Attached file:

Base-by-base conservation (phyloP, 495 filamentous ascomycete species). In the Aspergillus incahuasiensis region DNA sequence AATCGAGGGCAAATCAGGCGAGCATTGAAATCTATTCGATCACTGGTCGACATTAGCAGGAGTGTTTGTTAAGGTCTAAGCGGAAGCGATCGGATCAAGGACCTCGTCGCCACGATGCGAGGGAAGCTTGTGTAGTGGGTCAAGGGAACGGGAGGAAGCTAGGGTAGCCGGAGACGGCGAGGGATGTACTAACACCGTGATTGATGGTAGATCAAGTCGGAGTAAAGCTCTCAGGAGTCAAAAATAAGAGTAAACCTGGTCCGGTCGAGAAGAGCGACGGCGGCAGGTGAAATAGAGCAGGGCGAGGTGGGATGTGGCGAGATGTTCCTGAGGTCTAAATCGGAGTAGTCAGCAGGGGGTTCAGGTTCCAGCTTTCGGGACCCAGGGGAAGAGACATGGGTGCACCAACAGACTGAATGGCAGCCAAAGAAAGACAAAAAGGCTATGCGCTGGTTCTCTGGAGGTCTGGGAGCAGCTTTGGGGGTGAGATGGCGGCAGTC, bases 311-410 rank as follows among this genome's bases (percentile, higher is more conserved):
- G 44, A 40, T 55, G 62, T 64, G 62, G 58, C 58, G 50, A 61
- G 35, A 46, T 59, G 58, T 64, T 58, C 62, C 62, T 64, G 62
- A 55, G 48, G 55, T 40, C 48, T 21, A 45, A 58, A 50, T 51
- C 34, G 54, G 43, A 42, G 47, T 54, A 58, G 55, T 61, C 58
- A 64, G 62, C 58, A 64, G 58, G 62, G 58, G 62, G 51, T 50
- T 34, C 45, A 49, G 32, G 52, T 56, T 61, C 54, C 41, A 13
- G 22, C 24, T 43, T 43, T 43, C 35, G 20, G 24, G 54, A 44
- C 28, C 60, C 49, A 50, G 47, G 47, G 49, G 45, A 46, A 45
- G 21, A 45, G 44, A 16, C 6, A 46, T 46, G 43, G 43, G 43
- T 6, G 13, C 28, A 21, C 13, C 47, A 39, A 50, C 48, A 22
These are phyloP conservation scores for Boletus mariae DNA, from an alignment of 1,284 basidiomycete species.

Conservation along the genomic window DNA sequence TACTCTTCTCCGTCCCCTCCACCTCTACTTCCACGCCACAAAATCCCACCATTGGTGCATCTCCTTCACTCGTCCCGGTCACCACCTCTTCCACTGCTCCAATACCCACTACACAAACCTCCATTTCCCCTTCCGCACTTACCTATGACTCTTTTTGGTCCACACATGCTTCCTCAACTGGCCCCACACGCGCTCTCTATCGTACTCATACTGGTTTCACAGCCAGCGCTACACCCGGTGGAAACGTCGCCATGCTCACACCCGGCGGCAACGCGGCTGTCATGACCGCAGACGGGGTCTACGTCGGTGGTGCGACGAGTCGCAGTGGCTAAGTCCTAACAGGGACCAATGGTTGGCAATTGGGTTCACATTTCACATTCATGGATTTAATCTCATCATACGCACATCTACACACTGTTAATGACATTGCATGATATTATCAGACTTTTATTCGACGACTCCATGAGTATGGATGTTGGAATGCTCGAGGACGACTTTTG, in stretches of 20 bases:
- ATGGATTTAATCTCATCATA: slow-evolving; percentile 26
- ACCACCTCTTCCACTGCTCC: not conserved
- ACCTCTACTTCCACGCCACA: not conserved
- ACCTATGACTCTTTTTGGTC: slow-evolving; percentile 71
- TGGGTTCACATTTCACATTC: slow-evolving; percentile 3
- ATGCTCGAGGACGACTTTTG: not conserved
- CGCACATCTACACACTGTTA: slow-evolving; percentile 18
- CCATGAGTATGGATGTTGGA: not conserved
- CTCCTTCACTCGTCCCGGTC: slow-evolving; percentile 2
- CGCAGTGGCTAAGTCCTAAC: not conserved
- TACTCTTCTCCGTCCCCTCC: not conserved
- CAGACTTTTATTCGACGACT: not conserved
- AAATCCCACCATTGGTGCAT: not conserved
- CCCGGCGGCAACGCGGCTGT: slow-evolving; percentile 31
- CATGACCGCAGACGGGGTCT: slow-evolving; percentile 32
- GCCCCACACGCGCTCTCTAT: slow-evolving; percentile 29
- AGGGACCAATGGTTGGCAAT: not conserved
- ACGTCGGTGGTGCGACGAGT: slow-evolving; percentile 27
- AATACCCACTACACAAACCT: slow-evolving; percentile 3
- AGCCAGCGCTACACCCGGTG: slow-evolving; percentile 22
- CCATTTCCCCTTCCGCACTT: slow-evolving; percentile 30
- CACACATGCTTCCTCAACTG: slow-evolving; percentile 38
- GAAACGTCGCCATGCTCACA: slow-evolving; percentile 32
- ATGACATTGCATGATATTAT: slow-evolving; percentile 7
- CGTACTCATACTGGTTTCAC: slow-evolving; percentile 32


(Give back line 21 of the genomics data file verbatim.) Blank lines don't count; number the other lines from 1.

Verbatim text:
- CCATGAGTATGGATGTTGGA: not conserved